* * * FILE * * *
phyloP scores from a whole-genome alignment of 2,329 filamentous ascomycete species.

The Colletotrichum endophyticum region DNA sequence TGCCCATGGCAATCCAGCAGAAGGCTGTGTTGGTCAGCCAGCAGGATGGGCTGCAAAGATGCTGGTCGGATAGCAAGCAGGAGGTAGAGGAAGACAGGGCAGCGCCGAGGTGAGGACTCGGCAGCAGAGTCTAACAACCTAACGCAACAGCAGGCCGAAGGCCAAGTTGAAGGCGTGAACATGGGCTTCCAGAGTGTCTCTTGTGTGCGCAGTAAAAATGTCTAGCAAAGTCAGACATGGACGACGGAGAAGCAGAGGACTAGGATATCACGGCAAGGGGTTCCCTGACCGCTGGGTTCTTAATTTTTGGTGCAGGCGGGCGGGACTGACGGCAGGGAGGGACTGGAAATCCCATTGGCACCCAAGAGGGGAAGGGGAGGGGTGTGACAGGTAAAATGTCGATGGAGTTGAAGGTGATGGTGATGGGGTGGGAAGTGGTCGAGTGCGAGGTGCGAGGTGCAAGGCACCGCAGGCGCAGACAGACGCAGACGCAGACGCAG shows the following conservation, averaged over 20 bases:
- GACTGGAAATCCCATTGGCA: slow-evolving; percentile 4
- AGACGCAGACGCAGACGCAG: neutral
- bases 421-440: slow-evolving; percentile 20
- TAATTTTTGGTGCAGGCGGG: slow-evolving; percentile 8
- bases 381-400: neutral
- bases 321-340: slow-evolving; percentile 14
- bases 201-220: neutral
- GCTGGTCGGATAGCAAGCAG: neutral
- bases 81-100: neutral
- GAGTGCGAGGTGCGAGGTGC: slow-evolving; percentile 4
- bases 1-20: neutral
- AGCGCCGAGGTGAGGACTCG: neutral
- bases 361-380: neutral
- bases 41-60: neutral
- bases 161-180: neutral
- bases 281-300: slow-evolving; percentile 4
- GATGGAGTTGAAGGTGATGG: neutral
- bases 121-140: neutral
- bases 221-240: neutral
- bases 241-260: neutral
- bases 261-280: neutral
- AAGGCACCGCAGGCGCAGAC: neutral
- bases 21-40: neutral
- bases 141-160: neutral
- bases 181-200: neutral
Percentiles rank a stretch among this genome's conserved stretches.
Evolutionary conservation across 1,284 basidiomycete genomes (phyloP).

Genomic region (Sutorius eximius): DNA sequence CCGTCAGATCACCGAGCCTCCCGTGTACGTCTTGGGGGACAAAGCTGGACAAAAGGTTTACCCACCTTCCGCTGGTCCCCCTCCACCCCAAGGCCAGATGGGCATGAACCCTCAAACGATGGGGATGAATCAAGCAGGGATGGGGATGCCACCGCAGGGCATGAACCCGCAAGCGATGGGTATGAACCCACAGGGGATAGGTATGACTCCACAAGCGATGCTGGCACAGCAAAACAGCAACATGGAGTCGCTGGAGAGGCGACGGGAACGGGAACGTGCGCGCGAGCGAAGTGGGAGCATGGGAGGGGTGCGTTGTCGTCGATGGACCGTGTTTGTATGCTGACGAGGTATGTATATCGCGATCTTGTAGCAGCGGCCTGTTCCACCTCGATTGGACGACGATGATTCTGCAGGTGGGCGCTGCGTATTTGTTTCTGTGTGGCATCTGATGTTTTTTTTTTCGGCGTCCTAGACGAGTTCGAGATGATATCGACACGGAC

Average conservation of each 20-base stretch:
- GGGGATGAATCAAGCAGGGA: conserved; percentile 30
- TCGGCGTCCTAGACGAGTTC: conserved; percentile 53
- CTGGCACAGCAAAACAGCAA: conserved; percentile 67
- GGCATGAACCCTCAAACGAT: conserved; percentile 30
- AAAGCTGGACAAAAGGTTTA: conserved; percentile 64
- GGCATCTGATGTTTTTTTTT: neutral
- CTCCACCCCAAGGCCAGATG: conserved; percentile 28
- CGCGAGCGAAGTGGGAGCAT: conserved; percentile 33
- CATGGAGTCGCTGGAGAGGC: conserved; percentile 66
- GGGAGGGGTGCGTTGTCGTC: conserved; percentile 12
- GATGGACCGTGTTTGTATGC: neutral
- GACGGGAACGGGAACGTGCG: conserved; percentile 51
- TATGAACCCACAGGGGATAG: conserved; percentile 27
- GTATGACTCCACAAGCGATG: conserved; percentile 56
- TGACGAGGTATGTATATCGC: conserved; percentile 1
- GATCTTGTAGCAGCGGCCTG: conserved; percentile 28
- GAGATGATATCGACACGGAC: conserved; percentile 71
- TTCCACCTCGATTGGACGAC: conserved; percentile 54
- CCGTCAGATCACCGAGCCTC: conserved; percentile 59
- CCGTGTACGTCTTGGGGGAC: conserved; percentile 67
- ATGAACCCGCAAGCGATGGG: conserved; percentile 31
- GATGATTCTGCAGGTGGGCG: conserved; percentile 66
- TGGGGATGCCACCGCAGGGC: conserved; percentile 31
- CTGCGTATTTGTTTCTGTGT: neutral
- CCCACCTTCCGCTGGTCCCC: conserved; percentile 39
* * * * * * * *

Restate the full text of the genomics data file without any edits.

phyloP scores from a whole-genome alignment of 2,329 filamentous ascomycete species.

The Colletotrichum endophyticum region DNA sequence TGCCCATGGCAATCCAGCAGAAGGCTGTGTTGGTCAGCCAGCAGGATGGGCTGCAAAGATGCTGGTCGGATAGCAAGCAGGAGGTAGAGGAAGACAGGGCAGCGCCGAGGTGAGGACTCGGCAGCAGAGTCTAACAACCTAACGCAACAGCAGGCCGAAGGCCAAGTTGAAGGCGTGAACATGGGCTTCCAGAGTGTCTCTTGTGTGCGCAGTAAAAATGTCTAGCAAAGTCAGACATGGACGACGGAGAAGCAGAGGACTAGGATATCACGGCAAGGGGTTCCCTGACCGCTGGGTTCTTAATTTTTGGTGCAGGCGGGCGGGACTGACGGCAGGGAGGGACTGGAAATCCCATTGGCACCCAAGAGGGGAAGGGGAGGGGTGTGACAGGTAAAATGTCGATGGAGTTGAAGGTGATGGTGATGGGGTGGGAAGTGGTCGAGTGCGAGGTGCGAGGTGCAAGGCACCGCAGGCGCAGACAGACGCAGACGCAGACGCAG shows the following conservation, averaged over 20 bases:
- GACTGGAAATCCCATTGGCA: slow-evolving; percentile 4
- AGACGCAGACGCAGACGCAG: neutral
- bases 421-440: slow-evolving; percentile 20
- TAATTTTTGGTGCAGGCGGG: slow-evolving; percentile 8
- bases 381-400: neutral
- bases 321-340: slow-evolving; percentile 14
- bases 201-220: neutral
- GCTGGTCGGATAGCAAGCAG: neutral
- bases 81-100: neutral
- GAGTGCGAGGTGCGAGGTGC: slow-evolving; percentile 4
- bases 1-20: neutral
- AGCGCCGAGGTGAGGACTCG: neutral
- bases 361-380: neutral
- bases 41-60: neutral
- bases 161-180: neutral
- bases 281-300: slow-evolving; percentile 4
- GATGGAGTTGAAGGTGATGG: neutral
- bases 121-140: neutral
- bases 221-240: neutral
- bases 241-260: neutral
- bases 261-280: neutral
- AAGGCACCGCAGGCGCAGAC: neutral
- bases 21-40: neutral
- bases 141-160: neutral
- bases 181-200: neutral
Percentiles rank a stretch among this genome's conserved stretches.
Evolutionary conservation across 1,284 basidiomycete genomes (phyloP).

Genomic region (Sutorius eximius): DNA sequence CCGTCAGATCACCGAGCCTCCCGTGTACGTCTTGGGGGACAAAGCTGGACAAAAGGTTTACCCACCTTCCGCTGGTCCCCCTCCACCCCAAGGCCAGATGGGCATGAACCCTCAAACGATGGGGATGAATCAAGCAGGGATGGGGATGCCACCGCAGGGCATGAACCCGCAAGCGATGGGTATGAACCCACAGGGGATAGGTATGACTCCACAAGCGATGCTGGCACAGCAAAACAGCAACATGGAGTCGCTGGAGAGGCGACGGGAACGGGAACGTGCGCGCGAGCGAAGTGGGAGCATGGGAGGGGTGCGTTGTCGTCGATGGACCGTGTTTGTATGCTGACGAGGTATGTATATCGCGATCTTGTAGCAGCGGCCTGTTCCACCTCGATTGGACGACGATGATTCTGCAGGTGGGCGCTGCGTATTTGTTTCTGTGTGGCATCTGATGTTTTTTTTTTCGGCGTCCTAGACGAGTTCGAGATGATATCGACACGGAC

Average conservation of each 20-base stretch:
- GGGGATGAATCAAGCAGGGA: conserved; percentile 30
- TCGGCGTCCTAGACGAGTTC: conserved; percentile 53
- CTGGCACAGCAAAACAGCAA: conserved; percentile 67
- GGCATGAACCCTCAAACGAT: conserved; percentile 30
- AAAGCTGGACAAAAGGTTTA: conserved; percentile 64
- GGCATCTGATGTTTTTTTTT: neutral
- CTCCACCCCAAGGCCAGATG: conserved; percentile 28
- CGCGAGCGAAGTGGGAGCAT: conserved; percentile 33
- CATGGAGTCGCTGGAGAGGC: conserved; percentile 66
- GGGAGGGGTGCGTTGTCGTC: conserved; percentile 12
- GATGGACCGTGTTTGTATGC: neutral
- GACGGGAACGGGAACGTGCG: conserved; percentile 51
- TATGAACCCACAGGGGATAG: conserved; percentile 27
- GTATGACTCCACAAGCGATG: conserved; percentile 56
- TGACGAGGTATGTATATCGC: conserved; percentile 1
- GATCTTGTAGCAGCGGCCTG: conserved; percentile 28
- GAGATGATATCGACACGGAC: conserved; percentile 71
- TTCCACCTCGATTGGACGAC: conserved; percentile 54
- CCGTCAGATCACCGAGCCTC: conserved; percentile 59
- CCGTGTACGTCTTGGGGGAC: conserved; percentile 67
- ATGAACCCGCAAGCGATGGG: conserved; percentile 31
- GATGATTCTGCAGGTGGGCG: conserved; percentile 66
- TGGGGATGCCACCGCAGGGC: conserved; percentile 31
- CTGCGTATTTGTTTCTGTGT: neutral
- CCCACCTTCCGCTGGTCCCC: conserved; percentile 39